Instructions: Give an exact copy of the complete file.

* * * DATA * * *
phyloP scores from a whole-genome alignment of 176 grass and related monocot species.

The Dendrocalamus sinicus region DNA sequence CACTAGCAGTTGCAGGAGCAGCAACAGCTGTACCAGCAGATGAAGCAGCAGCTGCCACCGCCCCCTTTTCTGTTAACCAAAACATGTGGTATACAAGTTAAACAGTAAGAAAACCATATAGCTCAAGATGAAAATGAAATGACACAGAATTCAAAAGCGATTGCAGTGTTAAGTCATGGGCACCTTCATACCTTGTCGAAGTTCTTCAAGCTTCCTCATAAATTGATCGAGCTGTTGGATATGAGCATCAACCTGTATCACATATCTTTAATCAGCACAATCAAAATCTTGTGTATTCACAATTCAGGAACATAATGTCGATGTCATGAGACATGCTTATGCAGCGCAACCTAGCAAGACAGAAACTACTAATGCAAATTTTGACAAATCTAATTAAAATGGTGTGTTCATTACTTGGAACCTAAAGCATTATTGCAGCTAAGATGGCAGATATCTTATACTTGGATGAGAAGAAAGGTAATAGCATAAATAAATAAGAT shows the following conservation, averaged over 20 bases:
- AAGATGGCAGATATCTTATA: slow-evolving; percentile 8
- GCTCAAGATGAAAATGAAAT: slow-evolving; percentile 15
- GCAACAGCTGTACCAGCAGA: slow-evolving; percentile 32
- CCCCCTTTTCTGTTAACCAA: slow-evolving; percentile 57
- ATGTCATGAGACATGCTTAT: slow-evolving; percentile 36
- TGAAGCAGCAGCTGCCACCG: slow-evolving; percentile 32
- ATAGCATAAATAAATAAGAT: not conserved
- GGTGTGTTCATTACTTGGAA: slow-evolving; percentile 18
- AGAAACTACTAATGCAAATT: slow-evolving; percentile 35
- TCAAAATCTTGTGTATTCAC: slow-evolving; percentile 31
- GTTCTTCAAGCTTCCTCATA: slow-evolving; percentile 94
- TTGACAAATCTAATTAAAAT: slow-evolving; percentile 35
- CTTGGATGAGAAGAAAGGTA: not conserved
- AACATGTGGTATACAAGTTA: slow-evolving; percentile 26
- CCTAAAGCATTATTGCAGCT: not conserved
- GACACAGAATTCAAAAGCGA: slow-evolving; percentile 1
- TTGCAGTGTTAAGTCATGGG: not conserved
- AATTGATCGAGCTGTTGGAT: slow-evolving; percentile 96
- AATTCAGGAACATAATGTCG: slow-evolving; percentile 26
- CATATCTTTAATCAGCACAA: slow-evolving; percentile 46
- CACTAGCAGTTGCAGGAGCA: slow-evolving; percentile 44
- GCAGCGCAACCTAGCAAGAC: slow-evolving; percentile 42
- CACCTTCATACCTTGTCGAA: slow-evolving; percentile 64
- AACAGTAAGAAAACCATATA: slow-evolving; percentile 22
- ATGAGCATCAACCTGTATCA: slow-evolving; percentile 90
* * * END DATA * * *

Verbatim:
phyloP scores from a whole-genome alignment of 176 grass and related monocot species.

The Dendrocalamus sinicus region DNA sequence CACTAGCAGTTGCAGGAGCAGCAACAGCTGTACCAGCAGATGAAGCAGCAGCTGCCACCGCCCCCTTTTCTGTTAACCAAAACATGTGGTATACAAGTTAAACAGTAAGAAAACCATATAGCTCAAGATGAAAATGAAATGACACAGAATTCAAAAGCGATTGCAGTGTTAAGTCATGGGCACCTTCATACCTTGTCGAAGTTCTTCAAGCTTCCTCATAAATTGATCGAGCTGTTGGATATGAGCATCAACCTGTATCACATATCTTTAATCAGCACAATCAAAATCTTGTGTATTCACAATTCAGGAACATAATGTCGATGTCATGAGACATGCTTATGCAGCGCAACCTAGCAAGACAGAAACTACTAATGCAAATTTTGACAAATCTAATTAAAATGGTGTGTTCATTACTTGGAACCTAAAGCATTATTGCAGCTAAGATGGCAGATATCTTATACTTGGATGAGAAGAAAGGTAATAGCATAAATAAATAAGAT shows the following conservation, averaged over 20 bases:
- AAGATGGCAGATATCTTATA: slow-evolving; percentile 8
- GCTCAAGATGAAAATGAAAT: slow-evolving; percentile 15
- GCAACAGCTGTACCAGCAGA: slow-evolving; percentile 32
- CCCCCTTTTCTGTTAACCAA: slow-evolving; percentile 57
- ATGTCATGAGACATGCTTAT: slow-evolving; percentile 36
- TGAAGCAGCAGCTGCCACCG: slow-evolving; percentile 32
- ATAGCATAAATAAATAAGAT: not conserved
- GGTGTGTTCATTACTTGGAA: slow-evolving; percentile 18
- AGAAACTACTAATGCAAATT: slow-evolving; percentile 35
- TCAAAATCTTGTGTATTCAC: slow-evolving; percentile 31
- GTTCTTCAAGCTTCCTCATA: slow-evolving; percentile 94
- TTGACAAATCTAATTAAAAT: slow-evolving; percentile 35
- CTTGGATGAGAAGAAAGGTA: not conserved
- AACATGTGGTATACAAGTTA: slow-evolving; percentile 26
- CCTAAAGCATTATTGCAGCT: not conserved
- GACACAGAATTCAAAAGCGA: slow-evolving; percentile 1
- TTGCAGTGTTAAGTCATGGG: not conserved
- AATTGATCGAGCTGTTGGAT: slow-evolving; percentile 96
- AATTCAGGAACATAATGTCG: slow-evolving; percentile 26
- CATATCTTTAATCAGCACAA: slow-evolving; percentile 46
- CACTAGCAGTTGCAGGAGCA: slow-evolving; percentile 44
- GCAGCGCAACCTAGCAAGAC: slow-evolving; percentile 42
- CACCTTCATACCTTGTCGAA: slow-evolving; percentile 64
- AACAGTAAGAAAACCATATA: slow-evolving; percentile 22
- ATGAGCATCAACCTGTATCA: slow-evolving; percentile 90